Create and share a new lesson based on this one.

About TED-Ed Originals
TED-Ed Original lessons feature the words and ideas of educators brought to life by professional animators. Are you an educator or animator interested in creating a TED-Ed original? Nominate yourself here »
Meet The Creators
Don LincolnEducator
Gatze ZonneveldDirector
Additional Resources for you to Explore

Don Lincoln is a senior experimental particle physicist at Fermi National Accelerator Laboratory and an adjunct professor at the University of Notre Dame. He splits his research time between Fermilab and the CERN laboratory, just outside Geneva, Switzerland.

Astronomers mapped the motions of hundreds of stars in the Milky Way in order to deduce the amount of dark matter that must be tugging on them from the vicinity of our sun. Their surprising conclusion? There's no dark matter around here.

Homepage of the Cryogenic Dark Matter Search experiment at the University of California, Berkeley. The experiment uses a large germanium crystal cooled to 20 mK to search for weakly interacting, massive particles (WIMPs) - proposed constituents of dark matter.

Homepage of the DArk MAtter experiment, which uses low-activity scintillator to search for particle constituents of dark matter in the Gran Sasso laboratories. Includes information about the experiment itself, members of the collaboration, results, and publications.

One-page explanation of dark matter from the Usenet Physics FAQ, written by Scott I. Chase.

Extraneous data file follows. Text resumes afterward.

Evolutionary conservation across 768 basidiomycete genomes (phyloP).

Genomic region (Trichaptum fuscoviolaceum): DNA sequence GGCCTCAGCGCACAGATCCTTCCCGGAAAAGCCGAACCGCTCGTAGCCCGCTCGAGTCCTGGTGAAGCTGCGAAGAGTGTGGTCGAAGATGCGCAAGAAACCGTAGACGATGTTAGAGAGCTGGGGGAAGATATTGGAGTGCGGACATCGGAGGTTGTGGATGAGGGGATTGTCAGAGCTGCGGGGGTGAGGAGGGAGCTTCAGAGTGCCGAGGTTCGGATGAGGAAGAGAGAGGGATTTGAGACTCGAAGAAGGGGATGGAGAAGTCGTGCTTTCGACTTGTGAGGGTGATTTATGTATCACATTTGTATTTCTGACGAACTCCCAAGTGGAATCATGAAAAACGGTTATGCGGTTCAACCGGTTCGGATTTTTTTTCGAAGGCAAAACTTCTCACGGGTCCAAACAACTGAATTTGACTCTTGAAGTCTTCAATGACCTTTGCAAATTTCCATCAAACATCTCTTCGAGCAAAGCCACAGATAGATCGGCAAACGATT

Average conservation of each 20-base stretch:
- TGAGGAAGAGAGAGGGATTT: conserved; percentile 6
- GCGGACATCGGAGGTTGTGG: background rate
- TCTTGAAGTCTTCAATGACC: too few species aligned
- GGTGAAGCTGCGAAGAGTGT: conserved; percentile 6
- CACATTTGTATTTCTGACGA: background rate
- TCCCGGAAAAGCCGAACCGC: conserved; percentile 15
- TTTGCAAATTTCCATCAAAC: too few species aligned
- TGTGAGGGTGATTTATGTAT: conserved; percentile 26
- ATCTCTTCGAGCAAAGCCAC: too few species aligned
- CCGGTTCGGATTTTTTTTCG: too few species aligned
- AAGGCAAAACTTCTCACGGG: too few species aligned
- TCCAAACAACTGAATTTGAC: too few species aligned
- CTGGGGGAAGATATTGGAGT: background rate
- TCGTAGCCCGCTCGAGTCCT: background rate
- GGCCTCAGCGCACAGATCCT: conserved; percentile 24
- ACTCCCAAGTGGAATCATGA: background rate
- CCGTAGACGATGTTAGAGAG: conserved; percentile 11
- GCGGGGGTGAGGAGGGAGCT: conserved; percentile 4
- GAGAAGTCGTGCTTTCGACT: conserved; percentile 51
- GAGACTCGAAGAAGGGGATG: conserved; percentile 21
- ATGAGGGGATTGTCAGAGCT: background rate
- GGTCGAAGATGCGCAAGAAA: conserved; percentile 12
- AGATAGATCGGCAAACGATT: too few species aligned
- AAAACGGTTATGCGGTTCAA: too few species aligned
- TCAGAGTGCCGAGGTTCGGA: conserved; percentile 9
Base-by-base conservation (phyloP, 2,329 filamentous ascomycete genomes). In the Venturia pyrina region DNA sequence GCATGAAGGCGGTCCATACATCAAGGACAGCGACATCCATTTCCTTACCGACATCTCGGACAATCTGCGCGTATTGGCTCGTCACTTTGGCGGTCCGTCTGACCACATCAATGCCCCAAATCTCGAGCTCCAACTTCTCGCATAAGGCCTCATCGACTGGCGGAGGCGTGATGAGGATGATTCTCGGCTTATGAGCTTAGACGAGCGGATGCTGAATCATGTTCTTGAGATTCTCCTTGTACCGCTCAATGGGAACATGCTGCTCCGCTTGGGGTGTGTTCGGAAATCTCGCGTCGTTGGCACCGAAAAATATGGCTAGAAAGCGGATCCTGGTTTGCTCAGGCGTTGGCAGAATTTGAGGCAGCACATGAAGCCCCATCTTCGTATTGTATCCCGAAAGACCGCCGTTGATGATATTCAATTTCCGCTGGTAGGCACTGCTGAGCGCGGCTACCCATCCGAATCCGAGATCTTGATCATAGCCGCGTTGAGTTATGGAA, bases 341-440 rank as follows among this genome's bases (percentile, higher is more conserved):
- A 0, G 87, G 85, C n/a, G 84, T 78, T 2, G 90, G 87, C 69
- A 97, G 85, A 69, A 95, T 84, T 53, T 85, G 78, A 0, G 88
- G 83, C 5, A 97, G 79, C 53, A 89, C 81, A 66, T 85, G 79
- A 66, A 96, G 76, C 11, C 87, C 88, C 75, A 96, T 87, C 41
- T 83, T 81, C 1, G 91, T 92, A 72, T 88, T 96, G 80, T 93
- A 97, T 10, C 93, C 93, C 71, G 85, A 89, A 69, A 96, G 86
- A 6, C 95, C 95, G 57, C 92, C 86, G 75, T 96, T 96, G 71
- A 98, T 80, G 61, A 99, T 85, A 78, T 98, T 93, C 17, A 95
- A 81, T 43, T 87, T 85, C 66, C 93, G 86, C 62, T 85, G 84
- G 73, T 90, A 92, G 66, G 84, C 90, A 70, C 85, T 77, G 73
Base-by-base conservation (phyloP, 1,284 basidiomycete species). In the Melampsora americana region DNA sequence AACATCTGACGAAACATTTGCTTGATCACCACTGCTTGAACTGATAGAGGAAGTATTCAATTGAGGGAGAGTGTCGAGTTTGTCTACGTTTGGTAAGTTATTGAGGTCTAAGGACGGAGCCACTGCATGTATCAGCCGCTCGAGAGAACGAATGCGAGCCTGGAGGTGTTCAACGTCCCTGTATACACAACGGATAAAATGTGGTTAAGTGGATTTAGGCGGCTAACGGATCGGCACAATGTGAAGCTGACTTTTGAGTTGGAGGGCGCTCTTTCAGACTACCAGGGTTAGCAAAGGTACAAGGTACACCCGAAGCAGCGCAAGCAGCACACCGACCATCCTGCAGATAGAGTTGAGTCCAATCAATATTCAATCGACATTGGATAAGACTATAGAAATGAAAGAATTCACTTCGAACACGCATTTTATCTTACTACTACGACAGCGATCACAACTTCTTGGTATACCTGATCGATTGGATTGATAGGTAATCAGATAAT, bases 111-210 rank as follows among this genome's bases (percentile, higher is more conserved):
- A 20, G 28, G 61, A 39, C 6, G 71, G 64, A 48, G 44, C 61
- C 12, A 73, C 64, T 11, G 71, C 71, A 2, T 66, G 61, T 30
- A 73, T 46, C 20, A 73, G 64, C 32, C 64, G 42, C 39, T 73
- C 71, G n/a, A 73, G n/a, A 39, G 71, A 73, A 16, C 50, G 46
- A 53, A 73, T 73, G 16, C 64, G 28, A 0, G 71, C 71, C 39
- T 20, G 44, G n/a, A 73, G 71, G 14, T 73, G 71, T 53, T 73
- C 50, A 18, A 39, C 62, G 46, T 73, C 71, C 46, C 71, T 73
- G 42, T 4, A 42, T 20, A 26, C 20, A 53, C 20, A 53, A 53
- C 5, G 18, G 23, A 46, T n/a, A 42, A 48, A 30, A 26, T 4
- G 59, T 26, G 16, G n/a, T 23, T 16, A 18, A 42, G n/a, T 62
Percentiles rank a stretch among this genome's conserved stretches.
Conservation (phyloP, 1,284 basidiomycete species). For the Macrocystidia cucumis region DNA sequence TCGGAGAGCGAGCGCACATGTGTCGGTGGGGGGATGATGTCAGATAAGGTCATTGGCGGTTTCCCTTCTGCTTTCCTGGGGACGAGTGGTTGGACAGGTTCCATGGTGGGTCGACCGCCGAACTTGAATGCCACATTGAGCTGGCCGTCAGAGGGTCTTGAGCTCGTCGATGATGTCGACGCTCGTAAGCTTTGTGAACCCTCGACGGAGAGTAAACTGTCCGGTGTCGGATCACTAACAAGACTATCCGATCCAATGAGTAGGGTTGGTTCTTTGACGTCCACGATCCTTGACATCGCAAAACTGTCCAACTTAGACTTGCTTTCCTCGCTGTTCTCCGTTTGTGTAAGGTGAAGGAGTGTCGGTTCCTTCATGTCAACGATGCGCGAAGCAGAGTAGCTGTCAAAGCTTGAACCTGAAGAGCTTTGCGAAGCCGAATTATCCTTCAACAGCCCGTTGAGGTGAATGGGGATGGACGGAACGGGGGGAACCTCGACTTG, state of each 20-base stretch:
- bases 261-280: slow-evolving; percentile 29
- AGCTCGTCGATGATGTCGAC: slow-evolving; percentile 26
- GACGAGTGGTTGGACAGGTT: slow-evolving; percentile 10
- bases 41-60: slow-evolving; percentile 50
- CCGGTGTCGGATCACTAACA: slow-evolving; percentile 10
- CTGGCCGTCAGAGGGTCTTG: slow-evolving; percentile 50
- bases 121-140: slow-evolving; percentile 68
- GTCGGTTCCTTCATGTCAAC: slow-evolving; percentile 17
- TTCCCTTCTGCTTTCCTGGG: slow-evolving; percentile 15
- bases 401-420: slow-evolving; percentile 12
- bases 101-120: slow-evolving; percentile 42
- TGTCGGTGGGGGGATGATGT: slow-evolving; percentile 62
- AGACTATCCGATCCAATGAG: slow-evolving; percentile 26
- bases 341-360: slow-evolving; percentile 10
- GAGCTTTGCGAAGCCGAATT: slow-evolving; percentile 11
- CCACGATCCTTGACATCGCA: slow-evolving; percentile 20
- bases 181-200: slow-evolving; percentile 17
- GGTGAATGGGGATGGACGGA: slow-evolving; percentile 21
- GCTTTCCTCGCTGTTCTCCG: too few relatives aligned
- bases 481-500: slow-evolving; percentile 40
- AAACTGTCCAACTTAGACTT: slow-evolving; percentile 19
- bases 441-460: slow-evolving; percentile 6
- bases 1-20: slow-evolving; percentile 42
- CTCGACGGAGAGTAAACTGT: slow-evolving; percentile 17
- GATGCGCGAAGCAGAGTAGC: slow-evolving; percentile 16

As part of Scientific American's "Ask the Experts" series, physicists Rhett Herman of Radford University and Shane L. Larson of Montana State University give an accessible account of the evidence for dark matter.

From what we observe in the Universe, only ~4% of the universe's total mass is made of visible matter, and only ~23% of dark matter. The largest part, however, more than ~70%, is thought to be made of some even more enigmatic stuff called dark energy. Dark energy could thus explain the acceleration observed in the wheeling speed when the galaxy is expanding. See an animation of dark matter and dark energy:

If there's anything harder to find than the Higgs boson, it's dark matter. It could make up more than 80% of the universe but hasn't been seen yet. Physicists are looking for it in space, deep underground in old mines, and in huge particle accelerators, such as the Large Hadron Collider at CERN.

Lesson Creator
New York, NY